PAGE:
Q:My five-year old is going to start school in the Fall. He’s all excited about the whole idea of Kindergarten, but I’m nervous. How can his mother and I help prepare him for this big change in his life? What can my wife and I do to prepare ourselves?

A:The first day of school is always a big day for kids-and sometimes a bigger day for mom and dad. Even though most kids these days have spent at least some time away from home in preschool or daycare, they’ve been hearing about this mysterious place called "school" from about the time they could walk. For you, the closest equivalent to the first day of kindergarten might be starting a new job in England. The language is the same, but you’re not really sure of the rules and the customs.

Fortunately, there are a few things you can do before school gets started to smooth out the transition for all of you:

  • Find out from the school what supplies you’ll be needing. Then, take your son with you to the store and let him pick out his own pencil box, backpack, and other items. This will give him something that familiar and all his own to comfort him in his strange, new environment.
  • Meet the teacher. If at all possible, arrange a visit for you, your wife, and your son to visit the classroom and meet his new teacher. This will give everyone a chance to meet and it’ll give your child a lower-stress way to explore the classroom without the distraction of 15 or 20 other kids running around. Some schools will actually send the teacher to visit the child at home. Even if this happens, a visit to the classroom can still be helpful.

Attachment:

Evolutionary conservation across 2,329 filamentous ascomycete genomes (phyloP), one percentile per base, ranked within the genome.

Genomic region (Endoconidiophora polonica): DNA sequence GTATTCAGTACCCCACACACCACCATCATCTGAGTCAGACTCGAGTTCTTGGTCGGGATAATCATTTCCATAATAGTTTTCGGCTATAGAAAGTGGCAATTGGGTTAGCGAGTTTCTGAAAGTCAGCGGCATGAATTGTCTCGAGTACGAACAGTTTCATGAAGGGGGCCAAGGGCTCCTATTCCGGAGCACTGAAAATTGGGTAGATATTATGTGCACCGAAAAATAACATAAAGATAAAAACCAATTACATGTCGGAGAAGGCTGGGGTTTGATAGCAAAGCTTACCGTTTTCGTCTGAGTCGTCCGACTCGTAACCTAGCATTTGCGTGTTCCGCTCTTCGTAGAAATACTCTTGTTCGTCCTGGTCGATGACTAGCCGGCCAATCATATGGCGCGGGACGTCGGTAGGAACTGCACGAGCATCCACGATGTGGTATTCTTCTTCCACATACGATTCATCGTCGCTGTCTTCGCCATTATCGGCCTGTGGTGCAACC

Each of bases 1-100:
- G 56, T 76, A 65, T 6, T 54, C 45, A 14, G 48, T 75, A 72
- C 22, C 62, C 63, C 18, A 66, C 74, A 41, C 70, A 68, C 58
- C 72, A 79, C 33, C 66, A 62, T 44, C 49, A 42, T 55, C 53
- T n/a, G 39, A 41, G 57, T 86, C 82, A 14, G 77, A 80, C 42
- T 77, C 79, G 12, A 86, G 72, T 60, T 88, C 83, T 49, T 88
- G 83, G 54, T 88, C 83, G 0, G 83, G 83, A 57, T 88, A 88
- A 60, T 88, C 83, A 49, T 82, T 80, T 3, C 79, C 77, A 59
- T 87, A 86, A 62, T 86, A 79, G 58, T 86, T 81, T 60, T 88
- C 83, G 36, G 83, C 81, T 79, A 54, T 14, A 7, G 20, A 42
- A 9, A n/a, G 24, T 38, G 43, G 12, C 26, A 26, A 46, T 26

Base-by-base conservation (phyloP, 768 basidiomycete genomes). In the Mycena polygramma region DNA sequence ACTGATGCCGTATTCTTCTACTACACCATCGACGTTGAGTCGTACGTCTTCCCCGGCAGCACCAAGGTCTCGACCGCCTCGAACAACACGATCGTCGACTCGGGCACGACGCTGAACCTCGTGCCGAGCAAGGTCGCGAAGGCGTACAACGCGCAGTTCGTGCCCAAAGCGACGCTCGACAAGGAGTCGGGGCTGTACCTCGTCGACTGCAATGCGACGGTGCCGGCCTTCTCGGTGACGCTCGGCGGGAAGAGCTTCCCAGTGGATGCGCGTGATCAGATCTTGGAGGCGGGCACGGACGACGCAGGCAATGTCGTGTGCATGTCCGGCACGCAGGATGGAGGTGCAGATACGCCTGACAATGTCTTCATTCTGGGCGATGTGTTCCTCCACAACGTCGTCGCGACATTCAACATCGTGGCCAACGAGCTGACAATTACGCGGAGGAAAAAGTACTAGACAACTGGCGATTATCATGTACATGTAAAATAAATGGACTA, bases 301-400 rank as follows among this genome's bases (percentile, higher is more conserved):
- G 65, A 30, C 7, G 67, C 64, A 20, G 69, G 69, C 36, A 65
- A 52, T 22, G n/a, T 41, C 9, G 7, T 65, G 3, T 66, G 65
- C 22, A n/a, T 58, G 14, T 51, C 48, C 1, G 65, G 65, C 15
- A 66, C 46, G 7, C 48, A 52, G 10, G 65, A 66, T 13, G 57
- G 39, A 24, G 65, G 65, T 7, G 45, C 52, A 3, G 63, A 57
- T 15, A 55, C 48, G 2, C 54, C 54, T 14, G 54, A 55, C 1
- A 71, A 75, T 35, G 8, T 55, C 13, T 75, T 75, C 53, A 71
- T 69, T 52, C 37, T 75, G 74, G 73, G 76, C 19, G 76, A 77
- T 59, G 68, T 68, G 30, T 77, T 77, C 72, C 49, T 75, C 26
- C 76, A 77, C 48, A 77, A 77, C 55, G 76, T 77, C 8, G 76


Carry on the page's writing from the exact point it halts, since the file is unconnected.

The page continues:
• Bedtime. If you need to adjust your child’s bedtime for the new school schedule, be sure to start making the change a few weeks in advance. The night before the first day may be a sleepless night as it is. A big bedtime change the same night will just add to the stress.
  • Bus ride. If your kindergartner is going to be riding the bus, it might be a bit easier on him if you or your wife can ride with him on the first day or two. Also, make sure your young scholar knows when to get off the bus, how to walk home from the stop, and what to do in the unlikely event that you’re stuck in traffic when he arrives home. You should make arrangements with a nearby friend or neighbor to be on standby.
  • Share the experience. Finally, encourage your child to talk about his day when he comes home. (And try something other than "how was school?") Let him know that you think school is interesting and important and he’ll think it is too.